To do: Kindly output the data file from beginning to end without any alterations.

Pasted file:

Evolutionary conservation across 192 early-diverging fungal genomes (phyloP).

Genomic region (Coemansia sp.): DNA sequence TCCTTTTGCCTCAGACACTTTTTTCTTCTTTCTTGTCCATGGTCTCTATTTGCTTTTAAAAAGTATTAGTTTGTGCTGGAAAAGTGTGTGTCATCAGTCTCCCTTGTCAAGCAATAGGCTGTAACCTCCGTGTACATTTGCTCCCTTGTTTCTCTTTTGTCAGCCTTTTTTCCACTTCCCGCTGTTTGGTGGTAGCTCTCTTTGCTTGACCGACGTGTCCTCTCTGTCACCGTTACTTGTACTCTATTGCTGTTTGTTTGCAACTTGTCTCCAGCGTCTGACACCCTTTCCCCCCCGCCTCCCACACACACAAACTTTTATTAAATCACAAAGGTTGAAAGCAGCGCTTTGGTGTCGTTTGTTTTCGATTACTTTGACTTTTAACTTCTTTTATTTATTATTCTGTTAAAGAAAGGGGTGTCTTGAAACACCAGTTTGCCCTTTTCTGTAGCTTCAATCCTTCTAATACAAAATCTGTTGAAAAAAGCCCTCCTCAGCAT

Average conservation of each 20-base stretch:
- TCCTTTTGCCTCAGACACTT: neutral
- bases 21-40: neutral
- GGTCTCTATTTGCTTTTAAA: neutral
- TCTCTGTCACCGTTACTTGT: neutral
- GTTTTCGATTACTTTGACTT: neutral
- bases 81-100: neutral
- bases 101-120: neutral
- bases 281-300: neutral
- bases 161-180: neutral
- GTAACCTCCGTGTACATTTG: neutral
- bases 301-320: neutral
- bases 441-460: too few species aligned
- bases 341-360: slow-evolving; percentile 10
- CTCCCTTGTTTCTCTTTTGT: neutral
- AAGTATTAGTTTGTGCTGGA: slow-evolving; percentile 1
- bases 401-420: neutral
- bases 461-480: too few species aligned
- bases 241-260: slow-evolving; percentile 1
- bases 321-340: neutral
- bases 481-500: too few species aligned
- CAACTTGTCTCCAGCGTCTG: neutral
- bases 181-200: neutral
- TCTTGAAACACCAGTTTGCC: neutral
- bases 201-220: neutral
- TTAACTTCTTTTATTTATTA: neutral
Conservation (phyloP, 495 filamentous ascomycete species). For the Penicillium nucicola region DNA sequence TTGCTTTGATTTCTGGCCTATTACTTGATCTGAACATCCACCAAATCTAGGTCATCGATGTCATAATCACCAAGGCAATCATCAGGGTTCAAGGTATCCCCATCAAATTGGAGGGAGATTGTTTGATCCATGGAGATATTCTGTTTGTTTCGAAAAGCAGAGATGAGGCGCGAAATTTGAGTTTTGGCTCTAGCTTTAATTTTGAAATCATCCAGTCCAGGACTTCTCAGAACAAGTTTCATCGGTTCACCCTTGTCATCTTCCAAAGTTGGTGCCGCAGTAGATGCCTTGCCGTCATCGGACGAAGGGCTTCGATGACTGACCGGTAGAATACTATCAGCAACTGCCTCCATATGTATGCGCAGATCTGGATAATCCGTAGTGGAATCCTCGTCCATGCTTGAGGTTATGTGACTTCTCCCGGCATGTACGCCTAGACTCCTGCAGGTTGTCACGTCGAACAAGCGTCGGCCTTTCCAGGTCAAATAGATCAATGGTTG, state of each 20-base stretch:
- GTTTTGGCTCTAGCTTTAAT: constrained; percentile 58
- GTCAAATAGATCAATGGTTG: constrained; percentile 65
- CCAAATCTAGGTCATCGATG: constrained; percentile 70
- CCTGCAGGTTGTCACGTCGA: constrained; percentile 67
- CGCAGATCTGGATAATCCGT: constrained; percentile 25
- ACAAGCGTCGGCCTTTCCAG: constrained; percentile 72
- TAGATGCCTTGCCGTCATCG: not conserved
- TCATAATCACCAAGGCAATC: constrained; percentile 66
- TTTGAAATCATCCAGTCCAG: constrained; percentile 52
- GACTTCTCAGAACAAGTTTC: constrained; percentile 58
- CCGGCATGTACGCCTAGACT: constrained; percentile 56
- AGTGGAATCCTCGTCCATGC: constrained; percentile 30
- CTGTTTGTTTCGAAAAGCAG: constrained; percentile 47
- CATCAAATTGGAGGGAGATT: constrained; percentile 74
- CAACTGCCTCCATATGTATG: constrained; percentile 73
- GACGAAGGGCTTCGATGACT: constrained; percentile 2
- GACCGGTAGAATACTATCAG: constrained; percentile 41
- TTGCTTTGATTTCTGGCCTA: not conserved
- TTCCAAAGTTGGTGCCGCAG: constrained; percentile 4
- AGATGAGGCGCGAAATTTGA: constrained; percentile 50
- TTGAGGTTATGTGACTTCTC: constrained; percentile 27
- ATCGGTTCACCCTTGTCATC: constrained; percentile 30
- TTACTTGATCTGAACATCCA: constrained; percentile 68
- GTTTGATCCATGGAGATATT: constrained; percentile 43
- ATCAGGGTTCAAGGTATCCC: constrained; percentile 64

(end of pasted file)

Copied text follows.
Evolutionary conservation across 192 early-diverging fungal genomes (phyloP).

Genomic region (Coemansia sp.): DNA sequence TCCTTTTGCCTCAGACACTTTTTTCTTCTTTCTTGTCCATGGTCTCTATTTGCTTTTAAAAAGTATTAGTTTGTGCTGGAAAAGTGTGTGTCATCAGTCTCCCTTGTCAAGCAATAGGCTGTAACCTCCGTGTACATTTGCTCCCTTGTTTCTCTTTTGTCAGCCTTTTTTCCACTTCCCGCTGTTTGGTGGTAGCTCTCTTTGCTTGACCGACGTGTCCTCTCTGTCACCGTTACTTGTACTCTATTGCTGTTTGTTTGCAACTTGTCTCCAGCGTCTGACACCCTTTCCCCCCCGCCTCCCACACACACAAACTTTTATTAAATCACAAAGGTTGAAAGCAGCGCTTTGGTGTCGTTTGTTTTCGATTACTTTGACTTTTAACTTCTTTTATTTATTATTCTGTTAAAGAAAGGGGTGTCTTGAAACACCAGTTTGCCCTTTTCTGTAGCTTCAATCCTTCTAATACAAAATCTGTTGAAAAAAGCCCTCCTCAGCAT

Average conservation of each 20-base stretch:
- TCCTTTTGCCTCAGACACTT: neutral
- bases 21-40: neutral
- GGTCTCTATTTGCTTTTAAA: neutral
- TCTCTGTCACCGTTACTTGT: neutral
- GTTTTCGATTACTTTGACTT: neutral
- bases 81-100: neutral
- bases 101-120: neutral
- bases 281-300: neutral
- bases 161-180: neutral
- GTAACCTCCGTGTACATTTG: neutral
- bases 301-320: neutral
- bases 441-460: too few species aligned
- bases 341-360: slow-evolving; percentile 10
- CTCCCTTGTTTCTCTTTTGT: neutral
- AAGTATTAGTTTGTGCTGGA: slow-evolving; percentile 1
- bases 401-420: neutral
- bases 461-480: too few species aligned
- bases 241-260: slow-evolving; percentile 1
- bases 321-340: neutral
- bases 481-500: too few species aligned
- CAACTTGTCTCCAGCGTCTG: neutral
- bases 181-200: neutral
- TCTTGAAACACCAGTTTGCC: neutral
- bases 201-220: neutral
- TTAACTTCTTTTATTTATTA: neutral
Conservation (phyloP, 495 filamentous ascomycete species). For the Penicillium nucicola region DNA sequence TTGCTTTGATTTCTGGCCTATTACTTGATCTGAACATCCACCAAATCTAGGTCATCGATGTCATAATCACCAAGGCAATCATCAGGGTTCAAGGTATCCCCATCAAATTGGAGGGAGATTGTTTGATCCATGGAGATATTCTGTTTGTTTCGAAAAGCAGAGATGAGGCGCGAAATTTGAGTTTTGGCTCTAGCTTTAATTTTGAAATCATCCAGTCCAGGACTTCTCAGAACAAGTTTCATCGGTTCACCCTTGTCATCTTCCAAAGTTGGTGCCGCAGTAGATGCCTTGCCGTCATCGGACGAAGGGCTTCGATGACTGACCGGTAGAATACTATCAGCAACTGCCTCCATATGTATGCGCAGATCTGGATAATCCGTAGTGGAATCCTCGTCCATGCTTGAGGTTATGTGACTTCTCCCGGCATGTACGCCTAGACTCCTGCAGGTTGTCACGTCGAACAAGCGTCGGCCTTTCCAGGTCAAATAGATCAATGGTTG, state of each 20-base stretch:
- GTTTTGGCTCTAGCTTTAAT: constrained; percentile 58
- GTCAAATAGATCAATGGTTG: constrained; percentile 65
- CCAAATCTAGGTCATCGATG: constrained; percentile 70
- CCTGCAGGTTGTCACGTCGA: constrained; percentile 67
- CGCAGATCTGGATAATCCGT: constrained; percentile 25
- ACAAGCGTCGGCCTTTCCAG: constrained; percentile 72
- TAGATGCCTTGCCGTCATCG: not conserved
- TCATAATCACCAAGGCAATC: constrained; percentile 66
- TTTGAAATCATCCAGTCCAG: constrained; percentile 52
- GACTTCTCAGAACAAGTTTC: constrained; percentile 58
- CCGGCATGTACGCCTAGACT: constrained; percentile 56
- AGTGGAATCCTCGTCCATGC: constrained; percentile 30
- CTGTTTGTTTCGAAAAGCAG: constrained; percentile 47
- CATCAAATTGGAGGGAGATT: constrained; percentile 74
- CAACTGCCTCCATATGTATG: constrained; percentile 73
- GACGAAGGGCTTCGATGACT: constrained; percentile 2
- GACCGGTAGAATACTATCAG: constrained; percentile 41
- TTGCTTTGATTTCTGGCCTA: not conserved
- TTCCAAAGTTGGTGCCGCAG: constrained; percentile 4
- AGATGAGGCGCGAAATTTGA: constrained; percentile 50
- TTGAGGTTATGTGACTTCTC: constrained; percentile 27
- ATCGGTTCACCCTTGTCATC: constrained; percentile 30
- TTACTTGATCTGAACATCCA: constrained; percentile 68
- GTTTGATCCATGGAGATATT: constrained; percentile 43
- ATCAGGGTTCAAGGTATCCC: constrained; percentile 64